On New Year’s Day, UCF’s 25-game winning streak was snapped by a 40–32 Fiesta Bowl loss to LSU. The Knights were a month removed from being left out of the College Football Playoff after an unbeaten regular season for the second straight year. They enter the fall looking to start a new streak, albeit with a different quarterback under center, while the rest of the AAC and the best teams in the other Group of Five leagues try to mount worthy challengers to UCF’s stranglehold on the G5’s New Year’s Six bowl slot.
If we learned anything from UCF’s 2017 and ’18 seasons, it’s that it will require an act of God to get a Group of Five team into the playoff. A playoff hopeful would need to have the perfect alignment of talent, schedule and coaching—along with chaos at the Power 5 level—and that seems unlikely to occur this fall. But the best Group of Five teams still have a chance to spring some big upsets and climb the rankings to reignite the debates UCF sparked. With that in mind, let’s take a look at the three Group of Five teams with the best chance to crack the top 10 next fall:
The Knights will look a little different than the dominant outfit of the past two years, but they will keep making this list until they do something to show they no longer belong. Three-year starting quarterback McKenzie Milton, who led the Knights to a 23–0 record through all of 2017 and most of ’18, suffered a gruesome leg injury on the final week of the regular season that will force him to miss the upcoming season, and the battle to replace him comes down to redshirt sophomore Darriel Mack Jr. and Notre Dame graduate transfer Brandon Wimbush. Both are talented dual-threats (although Wimbush has a better recruiting pedigree and more experience than Mack), and the offense is loaded at the other skill positions. Although the defensive line struggled last year and has questions looming, UCF’s secondary is stacked.
If whoever wins the quarterback battle can establish himself early, UCF has the chance to make waves in September. The team has back-to-back games against Stanford (at home) and at Pitt; winning both would almost certainly lift the Knights from a respectable preseason ranking (likely somewhere in the mid-teens) into the top 10.
In its second and final season under coach Major Applewhite, Houston went 8–4 before getting annihilated in its bowl game, a 70–14 loss to Army. Within weeks, Applewhite was out, replaced by Dana Holgorsen, who has deep roots in Texas and the Houston area. In his first season, Holgorsen faces a tough path; Houston sees Oklahoma in Week 1 and Washington State in Week 3. So yes, there’s a chance this goes very poorly and the Cougars finish September at an uninspiring 3–2, or even 2–3 if Conference USA heavyweight North Texas catches them napping in Week 5. But should Houston evoke 2016 with a season-opening upset of Oklahoma or take down Washington State at home, or both, it has a chance to set up shop in the top 10 with a conference schedule that has enough teeth to garner some respect. With Cincinnati, UCF and Memphis on the docket, the Cougars will have to earn their way to the top of the AAC.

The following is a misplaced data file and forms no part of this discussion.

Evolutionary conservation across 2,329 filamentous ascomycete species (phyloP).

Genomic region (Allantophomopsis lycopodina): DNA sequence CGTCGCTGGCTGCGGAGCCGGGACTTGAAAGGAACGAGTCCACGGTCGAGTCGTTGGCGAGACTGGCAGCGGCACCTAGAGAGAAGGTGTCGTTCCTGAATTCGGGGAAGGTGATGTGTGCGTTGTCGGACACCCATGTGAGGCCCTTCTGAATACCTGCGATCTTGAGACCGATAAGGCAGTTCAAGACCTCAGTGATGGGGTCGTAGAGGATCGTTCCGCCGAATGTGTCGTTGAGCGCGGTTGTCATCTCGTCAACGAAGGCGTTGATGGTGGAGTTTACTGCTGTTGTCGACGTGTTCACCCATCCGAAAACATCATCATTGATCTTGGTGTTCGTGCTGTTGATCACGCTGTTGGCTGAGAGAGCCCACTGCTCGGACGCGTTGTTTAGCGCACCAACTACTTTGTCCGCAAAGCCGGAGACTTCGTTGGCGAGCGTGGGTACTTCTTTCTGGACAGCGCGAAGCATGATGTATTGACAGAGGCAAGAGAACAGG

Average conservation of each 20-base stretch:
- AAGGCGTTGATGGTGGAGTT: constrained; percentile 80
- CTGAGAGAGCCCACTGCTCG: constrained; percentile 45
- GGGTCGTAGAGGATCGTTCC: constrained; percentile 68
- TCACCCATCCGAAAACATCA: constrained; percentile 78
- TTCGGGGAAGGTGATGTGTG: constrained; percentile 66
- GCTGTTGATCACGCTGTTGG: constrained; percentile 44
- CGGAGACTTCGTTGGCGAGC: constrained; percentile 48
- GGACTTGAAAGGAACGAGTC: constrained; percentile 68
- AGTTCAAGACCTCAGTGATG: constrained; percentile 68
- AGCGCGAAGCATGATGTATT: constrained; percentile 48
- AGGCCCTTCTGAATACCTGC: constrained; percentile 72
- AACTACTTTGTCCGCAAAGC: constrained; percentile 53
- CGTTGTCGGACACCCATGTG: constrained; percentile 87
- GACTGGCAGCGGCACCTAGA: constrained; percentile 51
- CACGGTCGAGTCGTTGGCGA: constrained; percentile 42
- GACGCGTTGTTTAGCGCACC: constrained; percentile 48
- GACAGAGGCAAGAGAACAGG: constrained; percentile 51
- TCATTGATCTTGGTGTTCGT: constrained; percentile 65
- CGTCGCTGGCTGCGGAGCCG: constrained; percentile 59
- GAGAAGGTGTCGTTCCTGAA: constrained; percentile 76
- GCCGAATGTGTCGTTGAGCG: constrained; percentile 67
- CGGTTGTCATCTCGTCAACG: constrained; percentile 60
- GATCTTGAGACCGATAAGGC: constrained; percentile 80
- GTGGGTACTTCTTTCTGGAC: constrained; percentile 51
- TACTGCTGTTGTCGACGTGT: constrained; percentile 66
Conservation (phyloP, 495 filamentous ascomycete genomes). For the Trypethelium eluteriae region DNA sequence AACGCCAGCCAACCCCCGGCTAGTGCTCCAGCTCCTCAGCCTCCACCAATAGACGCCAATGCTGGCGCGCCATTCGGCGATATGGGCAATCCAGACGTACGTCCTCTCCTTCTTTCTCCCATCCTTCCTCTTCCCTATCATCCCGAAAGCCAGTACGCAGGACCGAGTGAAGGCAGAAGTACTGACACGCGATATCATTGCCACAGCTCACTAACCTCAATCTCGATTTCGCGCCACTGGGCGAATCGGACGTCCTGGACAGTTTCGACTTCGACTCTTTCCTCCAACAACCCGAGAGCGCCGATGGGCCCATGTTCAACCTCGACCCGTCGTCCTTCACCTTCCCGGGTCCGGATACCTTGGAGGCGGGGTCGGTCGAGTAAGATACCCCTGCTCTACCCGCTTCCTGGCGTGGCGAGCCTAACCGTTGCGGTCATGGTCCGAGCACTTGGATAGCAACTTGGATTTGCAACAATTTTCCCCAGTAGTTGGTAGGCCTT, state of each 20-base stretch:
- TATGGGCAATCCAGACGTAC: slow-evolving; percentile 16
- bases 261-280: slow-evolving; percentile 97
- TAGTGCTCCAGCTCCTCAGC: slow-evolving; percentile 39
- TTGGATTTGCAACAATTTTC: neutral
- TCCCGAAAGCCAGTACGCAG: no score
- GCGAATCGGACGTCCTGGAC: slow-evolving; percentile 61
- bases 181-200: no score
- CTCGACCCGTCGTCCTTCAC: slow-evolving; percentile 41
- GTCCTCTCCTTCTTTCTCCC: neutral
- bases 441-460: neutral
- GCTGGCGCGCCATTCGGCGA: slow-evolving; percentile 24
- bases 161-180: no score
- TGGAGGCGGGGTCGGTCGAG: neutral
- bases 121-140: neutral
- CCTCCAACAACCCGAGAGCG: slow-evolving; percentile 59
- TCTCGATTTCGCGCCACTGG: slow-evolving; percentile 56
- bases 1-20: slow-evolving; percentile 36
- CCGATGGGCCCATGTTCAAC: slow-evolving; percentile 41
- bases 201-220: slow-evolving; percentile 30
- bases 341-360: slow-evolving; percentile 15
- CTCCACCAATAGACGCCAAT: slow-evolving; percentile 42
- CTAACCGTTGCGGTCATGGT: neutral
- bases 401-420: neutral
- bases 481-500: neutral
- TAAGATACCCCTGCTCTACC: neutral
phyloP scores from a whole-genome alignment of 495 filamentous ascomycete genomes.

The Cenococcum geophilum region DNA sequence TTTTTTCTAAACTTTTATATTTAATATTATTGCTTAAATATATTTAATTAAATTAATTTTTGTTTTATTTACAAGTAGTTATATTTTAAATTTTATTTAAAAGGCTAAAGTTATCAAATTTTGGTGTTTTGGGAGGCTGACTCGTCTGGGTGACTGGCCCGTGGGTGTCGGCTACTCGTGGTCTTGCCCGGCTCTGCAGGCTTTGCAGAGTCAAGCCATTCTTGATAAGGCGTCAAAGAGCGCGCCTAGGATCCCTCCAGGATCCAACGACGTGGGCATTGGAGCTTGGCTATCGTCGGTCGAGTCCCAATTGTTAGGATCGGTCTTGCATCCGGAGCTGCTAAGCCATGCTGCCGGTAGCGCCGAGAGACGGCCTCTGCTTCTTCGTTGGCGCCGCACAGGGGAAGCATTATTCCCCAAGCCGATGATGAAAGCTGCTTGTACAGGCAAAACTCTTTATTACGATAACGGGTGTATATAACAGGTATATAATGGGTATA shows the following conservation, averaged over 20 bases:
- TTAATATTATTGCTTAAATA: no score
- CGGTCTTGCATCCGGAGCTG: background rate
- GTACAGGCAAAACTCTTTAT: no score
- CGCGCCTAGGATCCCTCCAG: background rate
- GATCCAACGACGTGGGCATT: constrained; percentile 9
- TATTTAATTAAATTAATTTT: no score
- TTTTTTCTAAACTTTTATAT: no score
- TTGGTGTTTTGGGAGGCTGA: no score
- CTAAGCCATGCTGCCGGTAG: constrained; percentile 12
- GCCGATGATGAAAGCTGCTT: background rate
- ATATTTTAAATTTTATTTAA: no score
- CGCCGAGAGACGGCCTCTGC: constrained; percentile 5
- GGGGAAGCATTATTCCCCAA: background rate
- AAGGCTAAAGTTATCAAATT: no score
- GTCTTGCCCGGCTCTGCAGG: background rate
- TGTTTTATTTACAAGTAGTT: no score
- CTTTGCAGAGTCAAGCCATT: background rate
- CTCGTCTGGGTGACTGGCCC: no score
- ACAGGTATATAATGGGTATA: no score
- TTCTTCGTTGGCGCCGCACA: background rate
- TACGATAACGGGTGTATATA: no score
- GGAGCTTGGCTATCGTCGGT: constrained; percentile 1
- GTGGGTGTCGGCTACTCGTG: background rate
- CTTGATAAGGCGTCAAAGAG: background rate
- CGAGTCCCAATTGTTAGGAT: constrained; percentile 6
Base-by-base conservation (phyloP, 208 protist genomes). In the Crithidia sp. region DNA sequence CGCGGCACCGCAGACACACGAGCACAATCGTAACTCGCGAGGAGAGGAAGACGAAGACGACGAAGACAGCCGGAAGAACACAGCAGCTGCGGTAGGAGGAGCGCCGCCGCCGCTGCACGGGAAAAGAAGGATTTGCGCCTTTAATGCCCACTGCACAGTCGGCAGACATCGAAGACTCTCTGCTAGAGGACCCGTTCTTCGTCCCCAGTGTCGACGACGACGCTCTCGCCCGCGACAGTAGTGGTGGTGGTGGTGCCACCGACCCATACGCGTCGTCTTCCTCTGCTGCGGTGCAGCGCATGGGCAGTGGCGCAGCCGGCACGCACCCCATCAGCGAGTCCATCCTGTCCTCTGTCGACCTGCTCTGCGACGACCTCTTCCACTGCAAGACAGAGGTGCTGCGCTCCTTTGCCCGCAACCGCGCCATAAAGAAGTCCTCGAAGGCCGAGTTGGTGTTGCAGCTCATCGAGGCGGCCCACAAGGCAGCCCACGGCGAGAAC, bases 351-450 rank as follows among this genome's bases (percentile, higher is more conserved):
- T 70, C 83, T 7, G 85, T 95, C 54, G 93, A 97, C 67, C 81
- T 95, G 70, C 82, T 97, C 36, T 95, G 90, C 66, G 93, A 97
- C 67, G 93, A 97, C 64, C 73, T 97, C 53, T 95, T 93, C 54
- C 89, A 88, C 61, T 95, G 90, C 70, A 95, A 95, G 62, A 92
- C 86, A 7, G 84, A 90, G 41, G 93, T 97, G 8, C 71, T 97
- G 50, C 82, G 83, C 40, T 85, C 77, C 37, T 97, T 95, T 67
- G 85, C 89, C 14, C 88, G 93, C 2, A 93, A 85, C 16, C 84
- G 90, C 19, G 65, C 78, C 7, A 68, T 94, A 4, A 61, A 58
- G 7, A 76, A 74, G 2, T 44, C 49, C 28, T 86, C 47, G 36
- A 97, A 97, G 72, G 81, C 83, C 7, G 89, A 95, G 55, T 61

On the field, Houston should make its name on offense, as it did a year ago, when it averaged 43.9 points per game under the direction of coordinator Kendal Briles. Consider, too, that game-breaking quarterback D’Eriq King missed the season’s final two games with a torn meniscus, which makes the ineffectiveness against Army sting a tiny bit less and should provide some optimism for this season as he’s expected to make a healthy return. As a freshman in 2018, King passed for 2,982 yards and rushed for another 674, and there’s a real chance that under Holgorsen’s tutelage he becomes one of the most exciting quarterbacks in the country. On defense, though, the Cougars have plenty of holes to fill, most importantly the one left by All-America defensive tackle Ed Oliver. If Houston is going to make a splash in the fall, it’ll have to thrive in shootouts—and what better way to practice that scenario than by opening the season against the Sooners?
The Aggies finished last season 11–2 and No. 22 in the final AP poll. (Their losses came to the only ranked teams they faced: 38–31 to Michigan State in Week 1 and 33–24 to Boise State in Week 13.) In the offseason, they lost coach Matt Wells, who took the Texas Tech job and brought offensive coordinator David Yost with him. Wells’s replacement, Gary Andersen, coached at Utah State from 2009 to ’12 and knows how to win Logan.
The offseason talent drain from Utah State’s offense goes beyond the coaching staff departures. Between graduations and early exits to the NFL, the Aggies’ offense lost the majority of its starters but retained star quarterback Jordan Love, who completed 64% of his passes for 3,567 yards and 32 touchdowns last season. He’ll be asked to carry the offense, and it’ll be interesting to see whether Love can maintain that production with a new supporting cast. If he can, the Aggies should be able to crack the top 25 early. An experienced, disruptive defense will help that case.
Utah State’s schedule also works to its advantage in terms of climbing the standings in September and October. Last year, it took until Nov. 4 for the Aggies to warrant a mention in the AP poll, but this season, they have early road games against Wake Forest (Week 1) and LSU (Week 6) that would make for eye-catching wins. Utah State wouldn’t be the first team from outside the Power 5 to take LSU by surprise at home.